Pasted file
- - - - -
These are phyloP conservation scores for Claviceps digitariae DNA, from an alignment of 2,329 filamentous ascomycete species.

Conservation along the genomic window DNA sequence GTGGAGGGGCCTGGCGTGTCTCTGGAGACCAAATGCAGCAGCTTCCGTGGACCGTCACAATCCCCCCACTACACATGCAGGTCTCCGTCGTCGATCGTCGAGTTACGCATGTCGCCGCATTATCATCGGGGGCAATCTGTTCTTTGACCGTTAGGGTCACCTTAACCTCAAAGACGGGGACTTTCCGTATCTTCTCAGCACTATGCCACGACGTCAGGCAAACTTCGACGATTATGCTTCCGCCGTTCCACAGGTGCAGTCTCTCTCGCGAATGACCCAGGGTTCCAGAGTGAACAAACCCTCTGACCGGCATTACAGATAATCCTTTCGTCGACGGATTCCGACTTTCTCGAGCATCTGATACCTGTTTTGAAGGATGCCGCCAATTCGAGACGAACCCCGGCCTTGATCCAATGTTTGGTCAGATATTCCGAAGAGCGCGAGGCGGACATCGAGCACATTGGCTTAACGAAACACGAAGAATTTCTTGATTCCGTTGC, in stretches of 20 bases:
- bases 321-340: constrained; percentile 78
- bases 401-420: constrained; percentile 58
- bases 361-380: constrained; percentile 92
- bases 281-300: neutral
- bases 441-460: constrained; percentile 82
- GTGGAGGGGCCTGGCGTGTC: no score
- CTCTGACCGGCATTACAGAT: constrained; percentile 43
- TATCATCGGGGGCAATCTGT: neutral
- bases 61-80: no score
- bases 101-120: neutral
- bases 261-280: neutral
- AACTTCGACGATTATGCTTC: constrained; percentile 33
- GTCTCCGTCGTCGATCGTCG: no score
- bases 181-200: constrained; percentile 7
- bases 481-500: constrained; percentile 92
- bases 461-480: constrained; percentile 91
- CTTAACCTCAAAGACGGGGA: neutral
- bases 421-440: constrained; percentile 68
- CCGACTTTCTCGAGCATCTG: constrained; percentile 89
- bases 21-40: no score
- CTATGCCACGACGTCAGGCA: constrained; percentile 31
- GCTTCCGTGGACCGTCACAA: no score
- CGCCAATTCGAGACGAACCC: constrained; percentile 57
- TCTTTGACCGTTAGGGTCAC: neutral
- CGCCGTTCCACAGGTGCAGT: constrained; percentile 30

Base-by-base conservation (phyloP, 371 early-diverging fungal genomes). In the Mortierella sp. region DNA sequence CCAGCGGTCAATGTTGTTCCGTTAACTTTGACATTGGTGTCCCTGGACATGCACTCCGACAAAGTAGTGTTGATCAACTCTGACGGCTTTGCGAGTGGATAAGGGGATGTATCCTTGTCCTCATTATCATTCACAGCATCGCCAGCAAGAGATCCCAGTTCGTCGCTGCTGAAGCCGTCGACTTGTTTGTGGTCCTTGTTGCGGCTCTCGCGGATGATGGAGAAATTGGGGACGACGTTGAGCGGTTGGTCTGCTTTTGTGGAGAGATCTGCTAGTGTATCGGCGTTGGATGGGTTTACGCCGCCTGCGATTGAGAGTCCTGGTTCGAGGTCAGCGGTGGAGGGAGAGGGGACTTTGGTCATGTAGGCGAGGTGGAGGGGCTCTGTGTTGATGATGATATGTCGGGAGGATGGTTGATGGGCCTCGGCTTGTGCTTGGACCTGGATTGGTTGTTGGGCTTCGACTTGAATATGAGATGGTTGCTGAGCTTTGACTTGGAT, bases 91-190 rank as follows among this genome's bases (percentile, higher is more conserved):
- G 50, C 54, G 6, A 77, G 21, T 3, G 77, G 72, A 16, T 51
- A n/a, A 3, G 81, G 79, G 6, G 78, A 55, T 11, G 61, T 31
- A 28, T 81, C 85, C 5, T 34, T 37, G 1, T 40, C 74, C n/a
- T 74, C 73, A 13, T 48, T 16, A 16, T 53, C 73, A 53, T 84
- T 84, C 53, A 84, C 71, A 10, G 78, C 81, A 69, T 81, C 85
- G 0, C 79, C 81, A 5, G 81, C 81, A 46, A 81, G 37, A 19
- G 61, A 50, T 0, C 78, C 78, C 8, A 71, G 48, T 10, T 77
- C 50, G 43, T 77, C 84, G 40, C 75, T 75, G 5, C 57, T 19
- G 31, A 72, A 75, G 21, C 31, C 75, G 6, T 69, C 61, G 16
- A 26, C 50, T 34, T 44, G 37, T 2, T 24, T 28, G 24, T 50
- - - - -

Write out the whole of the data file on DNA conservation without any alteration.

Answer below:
These are phyloP conservation scores for Claviceps digitariae DNA, from an alignment of 2,329 filamentous ascomycete species.

Conservation along the genomic window DNA sequence GTGGAGGGGCCTGGCGTGTCTCTGGAGACCAAATGCAGCAGCTTCCGTGGACCGTCACAATCCCCCCACTACACATGCAGGTCTCCGTCGTCGATCGTCGAGTTACGCATGTCGCCGCATTATCATCGGGGGCAATCTGTTCTTTGACCGTTAGGGTCACCTTAACCTCAAAGACGGGGACTTTCCGTATCTTCTCAGCACTATGCCACGACGTCAGGCAAACTTCGACGATTATGCTTCCGCCGTTCCACAGGTGCAGTCTCTCTCGCGAATGACCCAGGGTTCCAGAGTGAACAAACCCTCTGACCGGCATTACAGATAATCCTTTCGTCGACGGATTCCGACTTTCTCGAGCATCTGATACCTGTTTTGAAGGATGCCGCCAATTCGAGACGAACCCCGGCCTTGATCCAATGTTTGGTCAGATATTCCGAAGAGCGCGAGGCGGACATCGAGCACATTGGCTTAACGAAACACGAAGAATTTCTTGATTCCGTTGC, in stretches of 20 bases:
- bases 321-340: constrained; percentile 78
- bases 401-420: constrained; percentile 58
- bases 361-380: constrained; percentile 92
- bases 281-300: neutral
- bases 441-460: constrained; percentile 82
- GTGGAGGGGCCTGGCGTGTC: no score
- CTCTGACCGGCATTACAGAT: constrained; percentile 43
- TATCATCGGGGGCAATCTGT: neutral
- bases 61-80: no score
- bases 101-120: neutral
- bases 261-280: neutral
- AACTTCGACGATTATGCTTC: constrained; percentile 33
- GTCTCCGTCGTCGATCGTCG: no score
- bases 181-200: constrained; percentile 7
- bases 481-500: constrained; percentile 92
- bases 461-480: constrained; percentile 91
- CTTAACCTCAAAGACGGGGA: neutral
- bases 421-440: constrained; percentile 68
- CCGACTTTCTCGAGCATCTG: constrained; percentile 89
- bases 21-40: no score
- CTATGCCACGACGTCAGGCA: constrained; percentile 31
- GCTTCCGTGGACCGTCACAA: no score
- CGCCAATTCGAGACGAACCC: constrained; percentile 57
- TCTTTGACCGTTAGGGTCAC: neutral
- CGCCGTTCCACAGGTGCAGT: constrained; percentile 30

Base-by-base conservation (phyloP, 371 early-diverging fungal genomes). In the Mortierella sp. region DNA sequence CCAGCGGTCAATGTTGTTCCGTTAACTTTGACATTGGTGTCCCTGGACATGCACTCCGACAAAGTAGTGTTGATCAACTCTGACGGCTTTGCGAGTGGATAAGGGGATGTATCCTTGTCCTCATTATCATTCACAGCATCGCCAGCAAGAGATCCCAGTTCGTCGCTGCTGAAGCCGTCGACTTGTTTGTGGTCCTTGTTGCGGCTCTCGCGGATGATGGAGAAATTGGGGACGACGTTGAGCGGTTGGTCTGCTTTTGTGGAGAGATCTGCTAGTGTATCGGCGTTGGATGGGTTTACGCCGCCTGCGATTGAGAGTCCTGGTTCGAGGTCAGCGGTGGAGGGAGAGGGGACTTTGGTCATGTAGGCGAGGTGGAGGGGCTCTGTGTTGATGATGATATGTCGGGAGGATGGTTGATGGGCCTCGGCTTGTGCTTGGACCTGGATTGGTTGTTGGGCTTCGACTTGAATATGAGATGGTTGCTGAGCTTTGACTTGGAT, bases 91-190 rank as follows among this genome's bases (percentile, higher is more conserved):
- G 50, C 54, G 6, A 77, G 21, T 3, G 77, G 72, A 16, T 51
- A n/a, A 3, G 81, G 79, G 6, G 78, A 55, T 11, G 61, T 31
- A 28, T 81, C 85, C 5, T 34, T 37, G 1, T 40, C 74, C n/a
- T 74, C 73, A 13, T 48, T 16, A 16, T 53, C 73, A 53, T 84
- T 84, C 53, A 84, C 71, A 10, G 78, C 81, A 69, T 81, C 85
- G 0, C 79, C 81, A 5, G 81, C 81, A 46, A 81, G 37, A 19
- G 61, A 50, T 0, C 78, C 78, C 8, A 71, G 48, T 10, T 77
- C 50, G 43, T 77, C 84, G 40, C 75, T 75, G 5, C 57, T 19
- G 31, A 72, A 75, G 21, C 31, C 75, G 6, T 69, C 61, G 16
- A 26, C 50, T 34, T 44, G 37, T 2, T 24, T 28, G 24, T 50